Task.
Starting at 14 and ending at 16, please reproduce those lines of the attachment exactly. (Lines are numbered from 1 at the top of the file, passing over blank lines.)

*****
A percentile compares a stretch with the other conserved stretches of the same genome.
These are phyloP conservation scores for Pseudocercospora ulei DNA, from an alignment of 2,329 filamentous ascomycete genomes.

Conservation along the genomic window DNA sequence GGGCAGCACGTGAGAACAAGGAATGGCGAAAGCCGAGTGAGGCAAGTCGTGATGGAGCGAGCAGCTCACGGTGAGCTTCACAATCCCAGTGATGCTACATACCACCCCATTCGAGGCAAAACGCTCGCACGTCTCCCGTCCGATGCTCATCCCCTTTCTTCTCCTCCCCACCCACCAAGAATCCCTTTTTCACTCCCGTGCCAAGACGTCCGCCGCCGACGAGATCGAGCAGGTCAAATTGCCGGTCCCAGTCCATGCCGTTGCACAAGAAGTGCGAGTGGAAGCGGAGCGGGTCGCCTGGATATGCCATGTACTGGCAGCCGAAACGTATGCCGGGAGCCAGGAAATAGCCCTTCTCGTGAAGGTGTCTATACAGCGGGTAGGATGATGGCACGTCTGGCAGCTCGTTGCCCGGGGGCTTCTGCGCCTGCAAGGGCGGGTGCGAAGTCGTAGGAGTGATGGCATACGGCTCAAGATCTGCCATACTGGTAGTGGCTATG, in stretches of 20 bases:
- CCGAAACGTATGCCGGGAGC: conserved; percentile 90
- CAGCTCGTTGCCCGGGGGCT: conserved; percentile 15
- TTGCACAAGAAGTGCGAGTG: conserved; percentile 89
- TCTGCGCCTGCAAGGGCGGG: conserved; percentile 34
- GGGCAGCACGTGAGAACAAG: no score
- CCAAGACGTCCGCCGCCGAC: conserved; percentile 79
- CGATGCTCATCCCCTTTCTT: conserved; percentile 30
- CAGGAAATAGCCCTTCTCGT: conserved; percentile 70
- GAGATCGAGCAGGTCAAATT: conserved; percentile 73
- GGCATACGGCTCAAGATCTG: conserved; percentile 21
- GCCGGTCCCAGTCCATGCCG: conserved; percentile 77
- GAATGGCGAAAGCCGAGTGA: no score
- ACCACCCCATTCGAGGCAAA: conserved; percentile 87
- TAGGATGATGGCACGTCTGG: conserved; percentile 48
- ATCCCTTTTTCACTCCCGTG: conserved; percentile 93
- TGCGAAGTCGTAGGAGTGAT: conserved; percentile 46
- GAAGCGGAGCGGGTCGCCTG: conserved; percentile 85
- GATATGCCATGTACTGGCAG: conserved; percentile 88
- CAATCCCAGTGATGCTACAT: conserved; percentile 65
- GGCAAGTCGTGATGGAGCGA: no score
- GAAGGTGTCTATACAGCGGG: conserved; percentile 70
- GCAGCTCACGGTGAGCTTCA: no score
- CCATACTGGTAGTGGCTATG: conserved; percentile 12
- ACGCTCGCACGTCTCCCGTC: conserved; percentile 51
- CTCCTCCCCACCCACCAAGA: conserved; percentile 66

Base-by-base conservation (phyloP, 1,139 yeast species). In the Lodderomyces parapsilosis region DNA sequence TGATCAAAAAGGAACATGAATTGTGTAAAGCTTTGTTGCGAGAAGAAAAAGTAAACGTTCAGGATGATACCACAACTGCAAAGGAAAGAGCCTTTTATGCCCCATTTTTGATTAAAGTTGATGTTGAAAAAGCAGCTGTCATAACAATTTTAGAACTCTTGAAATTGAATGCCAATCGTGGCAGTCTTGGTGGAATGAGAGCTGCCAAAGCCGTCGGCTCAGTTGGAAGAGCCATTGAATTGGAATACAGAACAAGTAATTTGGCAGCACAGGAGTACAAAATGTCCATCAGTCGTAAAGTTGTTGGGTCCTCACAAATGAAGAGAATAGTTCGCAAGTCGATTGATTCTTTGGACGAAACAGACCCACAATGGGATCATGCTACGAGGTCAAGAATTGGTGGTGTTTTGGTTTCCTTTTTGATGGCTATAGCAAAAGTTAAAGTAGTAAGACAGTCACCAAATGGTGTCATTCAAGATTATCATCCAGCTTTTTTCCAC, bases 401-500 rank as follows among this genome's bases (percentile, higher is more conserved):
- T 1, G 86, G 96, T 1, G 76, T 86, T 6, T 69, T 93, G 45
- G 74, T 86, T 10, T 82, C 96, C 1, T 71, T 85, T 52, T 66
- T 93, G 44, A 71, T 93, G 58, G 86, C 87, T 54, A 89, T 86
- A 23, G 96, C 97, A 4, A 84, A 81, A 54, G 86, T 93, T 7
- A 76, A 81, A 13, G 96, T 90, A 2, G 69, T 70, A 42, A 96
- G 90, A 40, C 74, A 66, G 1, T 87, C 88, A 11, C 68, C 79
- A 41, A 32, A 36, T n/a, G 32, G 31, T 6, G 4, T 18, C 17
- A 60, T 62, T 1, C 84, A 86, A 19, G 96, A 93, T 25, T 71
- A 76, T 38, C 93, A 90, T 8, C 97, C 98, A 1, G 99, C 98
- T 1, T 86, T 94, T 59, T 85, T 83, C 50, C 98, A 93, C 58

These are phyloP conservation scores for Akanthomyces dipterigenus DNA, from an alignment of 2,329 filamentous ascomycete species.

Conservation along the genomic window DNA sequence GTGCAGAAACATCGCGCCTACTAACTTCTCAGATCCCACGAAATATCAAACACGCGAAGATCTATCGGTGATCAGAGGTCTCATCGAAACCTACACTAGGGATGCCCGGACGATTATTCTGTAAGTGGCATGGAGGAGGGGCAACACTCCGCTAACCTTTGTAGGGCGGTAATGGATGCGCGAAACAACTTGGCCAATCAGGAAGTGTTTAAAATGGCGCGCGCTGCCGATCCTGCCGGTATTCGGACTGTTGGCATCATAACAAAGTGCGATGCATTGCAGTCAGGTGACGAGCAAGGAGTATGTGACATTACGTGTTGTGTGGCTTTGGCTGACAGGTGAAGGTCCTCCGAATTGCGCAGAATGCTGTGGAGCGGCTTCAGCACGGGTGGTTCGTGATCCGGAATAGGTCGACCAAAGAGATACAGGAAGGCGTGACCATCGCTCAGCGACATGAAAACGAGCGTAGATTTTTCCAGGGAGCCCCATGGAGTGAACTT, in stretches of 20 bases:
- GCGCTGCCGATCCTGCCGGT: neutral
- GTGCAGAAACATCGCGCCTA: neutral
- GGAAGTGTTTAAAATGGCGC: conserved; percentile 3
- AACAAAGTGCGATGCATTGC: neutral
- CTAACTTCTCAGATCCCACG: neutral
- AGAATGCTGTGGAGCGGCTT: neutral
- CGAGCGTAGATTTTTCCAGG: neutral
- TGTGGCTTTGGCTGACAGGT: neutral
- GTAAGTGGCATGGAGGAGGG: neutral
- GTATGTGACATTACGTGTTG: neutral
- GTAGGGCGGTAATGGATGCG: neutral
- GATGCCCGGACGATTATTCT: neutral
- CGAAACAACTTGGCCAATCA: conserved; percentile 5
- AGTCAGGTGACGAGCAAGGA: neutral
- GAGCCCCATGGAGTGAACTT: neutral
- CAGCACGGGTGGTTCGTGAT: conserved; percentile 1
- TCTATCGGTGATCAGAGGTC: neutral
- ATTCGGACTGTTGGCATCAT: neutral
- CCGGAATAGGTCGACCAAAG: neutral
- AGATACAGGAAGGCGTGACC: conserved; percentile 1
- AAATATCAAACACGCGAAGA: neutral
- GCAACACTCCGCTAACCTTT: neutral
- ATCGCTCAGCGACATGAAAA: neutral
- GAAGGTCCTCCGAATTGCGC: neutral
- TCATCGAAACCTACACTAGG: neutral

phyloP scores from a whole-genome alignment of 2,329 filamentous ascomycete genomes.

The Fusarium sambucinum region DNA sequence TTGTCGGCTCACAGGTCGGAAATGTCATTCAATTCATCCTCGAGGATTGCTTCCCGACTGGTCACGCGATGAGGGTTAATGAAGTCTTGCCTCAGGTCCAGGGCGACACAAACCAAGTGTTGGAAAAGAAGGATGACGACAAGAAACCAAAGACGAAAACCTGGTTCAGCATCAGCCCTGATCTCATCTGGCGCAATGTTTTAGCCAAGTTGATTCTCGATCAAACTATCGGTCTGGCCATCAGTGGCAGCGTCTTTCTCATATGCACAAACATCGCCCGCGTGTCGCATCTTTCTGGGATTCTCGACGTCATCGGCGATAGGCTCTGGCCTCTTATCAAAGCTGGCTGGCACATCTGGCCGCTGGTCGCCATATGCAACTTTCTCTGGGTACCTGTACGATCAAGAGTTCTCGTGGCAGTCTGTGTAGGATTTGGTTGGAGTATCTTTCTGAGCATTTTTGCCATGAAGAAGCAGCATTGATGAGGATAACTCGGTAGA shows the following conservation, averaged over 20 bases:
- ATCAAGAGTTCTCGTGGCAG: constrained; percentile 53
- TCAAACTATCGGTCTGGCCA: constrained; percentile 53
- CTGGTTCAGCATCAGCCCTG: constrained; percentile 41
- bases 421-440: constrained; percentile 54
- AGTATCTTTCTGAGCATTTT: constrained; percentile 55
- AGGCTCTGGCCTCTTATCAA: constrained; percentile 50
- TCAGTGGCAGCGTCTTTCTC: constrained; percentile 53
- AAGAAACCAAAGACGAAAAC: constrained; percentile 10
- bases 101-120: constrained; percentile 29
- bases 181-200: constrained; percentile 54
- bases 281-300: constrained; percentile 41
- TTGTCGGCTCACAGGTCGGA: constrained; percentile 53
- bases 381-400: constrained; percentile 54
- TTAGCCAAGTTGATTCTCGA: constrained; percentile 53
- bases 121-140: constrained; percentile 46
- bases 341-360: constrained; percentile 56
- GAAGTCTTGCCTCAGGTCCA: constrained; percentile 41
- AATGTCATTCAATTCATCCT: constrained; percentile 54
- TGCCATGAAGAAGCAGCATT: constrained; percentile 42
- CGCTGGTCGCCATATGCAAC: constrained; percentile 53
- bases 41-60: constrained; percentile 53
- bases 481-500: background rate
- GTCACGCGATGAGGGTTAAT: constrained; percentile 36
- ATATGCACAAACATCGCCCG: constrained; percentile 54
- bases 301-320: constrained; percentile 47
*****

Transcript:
- GCCGGTCCCAGTCCATGCCG: conserved; percentile 77
- GAATGGCGAAAGCCGAGTGA: no score
- ACCACCCCATTCGAGGCAAA: conserved; percentile 87